A different season for the Southern blueberry industry
May 15, 2024

By Betina Ernst, agronomist.

The 2023-24 Southern blueberry season that has just ended evolved differently from previous seasons. This was not initially foreseeable, so there was uncertainty during most of the season. The El Niño phenomenon had the greatest impact, meaning that Peru had practically no winter and thus, virtually no chilling hours. This altered crop cycles with early varieties, especially Ventura. This is an otherwise successful variety, which had great expansion in Peru, contributing one-third of exports in 2022-23.

As a result, during the first part of the season, Peru exported much less than expected. By the beginning of November, it had shipped 40% less than the previous year. However, by mid-November, the situation began to reverse.

Peru gradually recovered its usual shipping rhythm, and even during the last months (January to March), it exported much more than in other years. The problems that arose were not only these climate changes, but also the difficulty to prevent, anticipate, and program shipments in the medium and long term.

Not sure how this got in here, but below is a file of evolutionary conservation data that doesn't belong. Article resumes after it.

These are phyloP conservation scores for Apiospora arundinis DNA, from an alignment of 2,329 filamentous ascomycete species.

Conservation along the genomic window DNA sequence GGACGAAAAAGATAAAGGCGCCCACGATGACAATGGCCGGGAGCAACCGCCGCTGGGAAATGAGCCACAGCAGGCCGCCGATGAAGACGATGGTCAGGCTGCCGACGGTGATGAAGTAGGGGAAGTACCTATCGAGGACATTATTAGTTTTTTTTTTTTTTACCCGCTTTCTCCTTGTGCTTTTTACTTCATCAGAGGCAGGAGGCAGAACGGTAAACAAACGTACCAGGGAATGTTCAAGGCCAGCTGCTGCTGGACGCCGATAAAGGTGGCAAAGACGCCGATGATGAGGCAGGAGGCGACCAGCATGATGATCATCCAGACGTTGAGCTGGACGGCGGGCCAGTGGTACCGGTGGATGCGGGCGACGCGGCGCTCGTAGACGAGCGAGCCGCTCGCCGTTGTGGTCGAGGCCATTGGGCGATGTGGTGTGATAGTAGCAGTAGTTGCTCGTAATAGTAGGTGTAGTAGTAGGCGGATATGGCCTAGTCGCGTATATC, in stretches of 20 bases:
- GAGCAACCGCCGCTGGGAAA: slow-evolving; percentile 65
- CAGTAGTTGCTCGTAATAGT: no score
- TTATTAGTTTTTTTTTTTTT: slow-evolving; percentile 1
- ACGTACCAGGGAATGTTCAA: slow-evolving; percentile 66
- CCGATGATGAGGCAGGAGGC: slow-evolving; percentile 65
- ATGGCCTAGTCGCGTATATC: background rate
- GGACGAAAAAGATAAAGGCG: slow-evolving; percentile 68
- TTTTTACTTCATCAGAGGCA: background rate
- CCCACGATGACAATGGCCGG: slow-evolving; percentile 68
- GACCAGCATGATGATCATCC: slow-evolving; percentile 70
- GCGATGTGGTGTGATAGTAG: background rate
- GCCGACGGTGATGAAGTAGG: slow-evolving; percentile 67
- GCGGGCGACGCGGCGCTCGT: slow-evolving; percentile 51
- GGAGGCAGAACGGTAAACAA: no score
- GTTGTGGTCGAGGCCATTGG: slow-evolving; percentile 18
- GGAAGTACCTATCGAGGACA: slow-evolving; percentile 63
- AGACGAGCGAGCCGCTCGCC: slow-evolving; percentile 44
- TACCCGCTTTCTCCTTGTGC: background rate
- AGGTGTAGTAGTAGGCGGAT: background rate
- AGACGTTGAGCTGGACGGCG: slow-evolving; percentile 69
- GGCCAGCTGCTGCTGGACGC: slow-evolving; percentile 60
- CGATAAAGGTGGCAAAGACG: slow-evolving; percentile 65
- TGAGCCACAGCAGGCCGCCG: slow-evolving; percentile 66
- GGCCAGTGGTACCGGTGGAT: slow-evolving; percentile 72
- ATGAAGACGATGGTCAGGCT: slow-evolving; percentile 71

On the other hand, markets demanded blueberries and lacked the large Southern blueberry shipments they were used to receiving from October onwards. Therefore, they looked for alternative suppliers.

Chile, South Africa, Argentina, and Uruguay took advantage of this favorable situation, although they were unable to make up for Peru's absence. Production cannot be expanded from one day to the next. Weather was not always the desired one either; rain and cold delayed ripening. The result was a shortage of markets and attractive prices.

But the second part of the season also had its surprises, developing differently than expected. Normally, Chile dominates from January to February, being complemented by smaller suppliers. But this year Peru did not behave as a minor supplier, continuing to ship significant quantities during the first months of the new year. Markets soon became oversupplied and, consequently, prices fell, making them unattractive.

Peru ended the season with 224,000 tons exported, 22% less year-on-year. This volume represented two-thirds of the total exported by the southern hemisphere. Chile followed with 86,000 tons, similar to the previous year. It contributed 25% of the region’s total.

In South Africa, the weather also prevented volumes from reaching the previous year's levels. It exported 21,000 tons, 12% less than in 2022-23. Argentina, Colombia, and Uruguay, although smaller suppliers, were able to take advantage of the market window and increase their shipments. Argentina exported 6,400 tons, +50% over 2022-23; Colombia 420 tons, +54%; and Uruguay 320 tons, +70%.


Source: Freshfruitportal.com